• This dataset consists of vegetation abundance data from four experiments investigating the management of arable field options for rare plants. These experiments consisted of a margin management experiment, a herbicide screening experiment, a cereal headland experiment and a crop rotation experiment. All experiments were conducted between 2011 and 2014. The margin management experiment investigated the effects of different cultivation timing and methods and herbicide treatments on the vegetation species composition and abundance within arable field margins. The herbicide screening experiment investigated the effects of different herbicides and their timing of application on the condition of 15 species of rare arable plants. The cereal headland experiment investigated the effects of standard cereal sowing density versus reduced cereal sowing density, and of standard application of N fertilizer vs no application, on sown rare arable species and on the spontaneous weed flora of cereal stands. The crop rotation experiment was designed to provide baseline data for modelling population dynamics of rare arable species in relation to crop rotation scenarios. The data comes from a project funded by Defra (BD5204: Improving the management and success of arable plant options in ELS and HLS). Full details about this dataset can be found at https://doi.org/10.5285/4592780d-734f-4f62-9780-87afe27555d2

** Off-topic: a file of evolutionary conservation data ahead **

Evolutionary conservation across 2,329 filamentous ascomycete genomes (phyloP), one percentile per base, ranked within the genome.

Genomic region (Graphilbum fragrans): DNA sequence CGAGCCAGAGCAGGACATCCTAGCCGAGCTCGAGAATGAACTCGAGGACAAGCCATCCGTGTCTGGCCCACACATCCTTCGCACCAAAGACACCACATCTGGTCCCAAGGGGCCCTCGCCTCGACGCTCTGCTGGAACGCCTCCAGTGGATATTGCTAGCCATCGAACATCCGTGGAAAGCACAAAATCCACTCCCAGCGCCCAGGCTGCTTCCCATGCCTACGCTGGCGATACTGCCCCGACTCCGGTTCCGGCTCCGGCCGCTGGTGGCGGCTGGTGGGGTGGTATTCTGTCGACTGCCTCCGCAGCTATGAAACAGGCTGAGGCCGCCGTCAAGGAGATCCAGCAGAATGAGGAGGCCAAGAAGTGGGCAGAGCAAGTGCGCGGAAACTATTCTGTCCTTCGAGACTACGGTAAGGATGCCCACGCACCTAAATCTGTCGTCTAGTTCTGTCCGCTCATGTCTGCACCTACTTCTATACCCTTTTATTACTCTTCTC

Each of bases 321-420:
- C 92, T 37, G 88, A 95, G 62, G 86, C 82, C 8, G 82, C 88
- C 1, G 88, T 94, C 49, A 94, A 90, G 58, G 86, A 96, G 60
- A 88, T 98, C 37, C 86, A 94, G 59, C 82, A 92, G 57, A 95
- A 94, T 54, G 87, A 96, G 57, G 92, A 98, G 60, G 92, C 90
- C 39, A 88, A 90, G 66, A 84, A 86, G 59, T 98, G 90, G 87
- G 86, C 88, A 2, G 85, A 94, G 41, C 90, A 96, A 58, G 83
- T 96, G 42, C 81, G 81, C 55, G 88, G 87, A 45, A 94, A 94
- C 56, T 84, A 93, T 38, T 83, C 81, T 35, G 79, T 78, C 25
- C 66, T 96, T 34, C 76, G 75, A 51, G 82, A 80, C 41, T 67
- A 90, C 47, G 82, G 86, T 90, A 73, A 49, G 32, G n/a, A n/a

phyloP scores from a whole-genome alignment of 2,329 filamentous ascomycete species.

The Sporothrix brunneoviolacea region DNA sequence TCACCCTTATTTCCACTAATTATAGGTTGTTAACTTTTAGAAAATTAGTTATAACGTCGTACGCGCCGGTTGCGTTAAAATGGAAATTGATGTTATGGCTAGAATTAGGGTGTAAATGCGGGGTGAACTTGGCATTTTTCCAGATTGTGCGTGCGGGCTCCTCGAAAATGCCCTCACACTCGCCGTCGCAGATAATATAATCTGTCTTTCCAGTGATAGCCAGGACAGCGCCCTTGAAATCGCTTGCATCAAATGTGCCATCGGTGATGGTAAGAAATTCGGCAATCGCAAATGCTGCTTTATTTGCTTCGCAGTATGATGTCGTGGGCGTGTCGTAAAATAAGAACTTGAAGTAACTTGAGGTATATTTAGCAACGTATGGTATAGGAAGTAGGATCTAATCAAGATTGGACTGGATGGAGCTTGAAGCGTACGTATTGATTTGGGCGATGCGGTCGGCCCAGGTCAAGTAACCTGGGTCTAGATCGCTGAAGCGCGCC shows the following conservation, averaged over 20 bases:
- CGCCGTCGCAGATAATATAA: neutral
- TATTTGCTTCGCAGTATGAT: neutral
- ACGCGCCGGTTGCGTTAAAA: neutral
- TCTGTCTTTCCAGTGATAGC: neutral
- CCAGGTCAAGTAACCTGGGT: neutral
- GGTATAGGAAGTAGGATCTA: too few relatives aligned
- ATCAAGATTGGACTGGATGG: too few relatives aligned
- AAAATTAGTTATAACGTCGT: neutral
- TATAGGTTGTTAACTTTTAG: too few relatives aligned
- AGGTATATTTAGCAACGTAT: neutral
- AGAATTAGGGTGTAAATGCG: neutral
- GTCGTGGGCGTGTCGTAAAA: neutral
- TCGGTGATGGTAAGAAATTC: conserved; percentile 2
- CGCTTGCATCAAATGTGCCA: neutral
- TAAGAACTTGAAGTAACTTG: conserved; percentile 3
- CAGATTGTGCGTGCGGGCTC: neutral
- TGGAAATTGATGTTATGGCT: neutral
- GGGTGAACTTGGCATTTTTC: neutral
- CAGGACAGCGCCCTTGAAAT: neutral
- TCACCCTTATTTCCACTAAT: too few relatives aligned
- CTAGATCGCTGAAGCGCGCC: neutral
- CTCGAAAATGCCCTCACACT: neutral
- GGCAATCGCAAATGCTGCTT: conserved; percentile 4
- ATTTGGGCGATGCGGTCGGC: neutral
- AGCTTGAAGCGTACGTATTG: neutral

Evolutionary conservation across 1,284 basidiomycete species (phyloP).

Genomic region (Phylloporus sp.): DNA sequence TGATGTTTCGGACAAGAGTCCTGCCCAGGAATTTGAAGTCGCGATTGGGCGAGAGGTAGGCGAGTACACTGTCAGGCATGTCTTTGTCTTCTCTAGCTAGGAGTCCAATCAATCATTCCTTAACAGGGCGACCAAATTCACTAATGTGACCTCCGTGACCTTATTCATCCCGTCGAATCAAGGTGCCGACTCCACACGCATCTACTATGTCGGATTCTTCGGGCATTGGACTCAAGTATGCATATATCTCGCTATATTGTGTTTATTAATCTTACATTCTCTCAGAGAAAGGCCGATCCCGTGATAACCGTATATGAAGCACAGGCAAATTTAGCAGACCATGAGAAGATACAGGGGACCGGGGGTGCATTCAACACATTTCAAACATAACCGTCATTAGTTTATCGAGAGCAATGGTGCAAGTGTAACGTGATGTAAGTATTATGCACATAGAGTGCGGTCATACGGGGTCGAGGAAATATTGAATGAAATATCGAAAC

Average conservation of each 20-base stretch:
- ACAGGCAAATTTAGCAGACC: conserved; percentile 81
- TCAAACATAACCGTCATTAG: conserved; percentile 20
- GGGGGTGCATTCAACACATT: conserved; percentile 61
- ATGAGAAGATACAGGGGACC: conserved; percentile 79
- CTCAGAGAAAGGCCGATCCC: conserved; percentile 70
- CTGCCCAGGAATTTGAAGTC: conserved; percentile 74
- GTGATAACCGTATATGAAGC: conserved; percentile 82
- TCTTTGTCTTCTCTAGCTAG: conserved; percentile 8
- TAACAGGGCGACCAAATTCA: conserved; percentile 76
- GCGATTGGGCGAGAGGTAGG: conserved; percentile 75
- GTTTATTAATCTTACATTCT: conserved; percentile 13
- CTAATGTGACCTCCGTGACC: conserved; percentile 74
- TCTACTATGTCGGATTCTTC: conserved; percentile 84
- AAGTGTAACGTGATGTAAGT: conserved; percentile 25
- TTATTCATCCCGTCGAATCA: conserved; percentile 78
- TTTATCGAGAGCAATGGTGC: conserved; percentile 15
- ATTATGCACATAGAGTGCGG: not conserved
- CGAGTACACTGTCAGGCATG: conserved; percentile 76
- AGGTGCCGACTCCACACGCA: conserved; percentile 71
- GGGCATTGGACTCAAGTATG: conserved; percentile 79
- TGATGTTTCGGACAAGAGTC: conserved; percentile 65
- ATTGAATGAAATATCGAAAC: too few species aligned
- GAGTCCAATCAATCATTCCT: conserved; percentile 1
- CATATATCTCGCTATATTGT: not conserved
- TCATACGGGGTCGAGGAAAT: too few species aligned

• This dataset contains plaque reduction neutralisation test (PRNT) results for common guillemot (Uria aalge) blood samples tested against twelve strains of a tick-borne virus, Great Island virus. 144 individual pre-breeding and breeding guillemots were captured between 1993 and 1995 on the Isle of May, Scotland and blood samples collected on filter paper. Plaque reduction neutralisation tests (PRNT) were then performed on these blood samples to detect virus strain-specific neutralising antibodies. Part of this dataset is presented in the peer-reviewed article Nunn et al. (2006) Parasitology 132: 233-40. This work was part of a NERC-funded PhD project looking at interactions between avian colonial social structure and tick-borne pathogen dynamics. Full details about this dataset can be found at https://doi.org/10.5285/bc1d9057-64b3-4b82-8db7-c5984d967659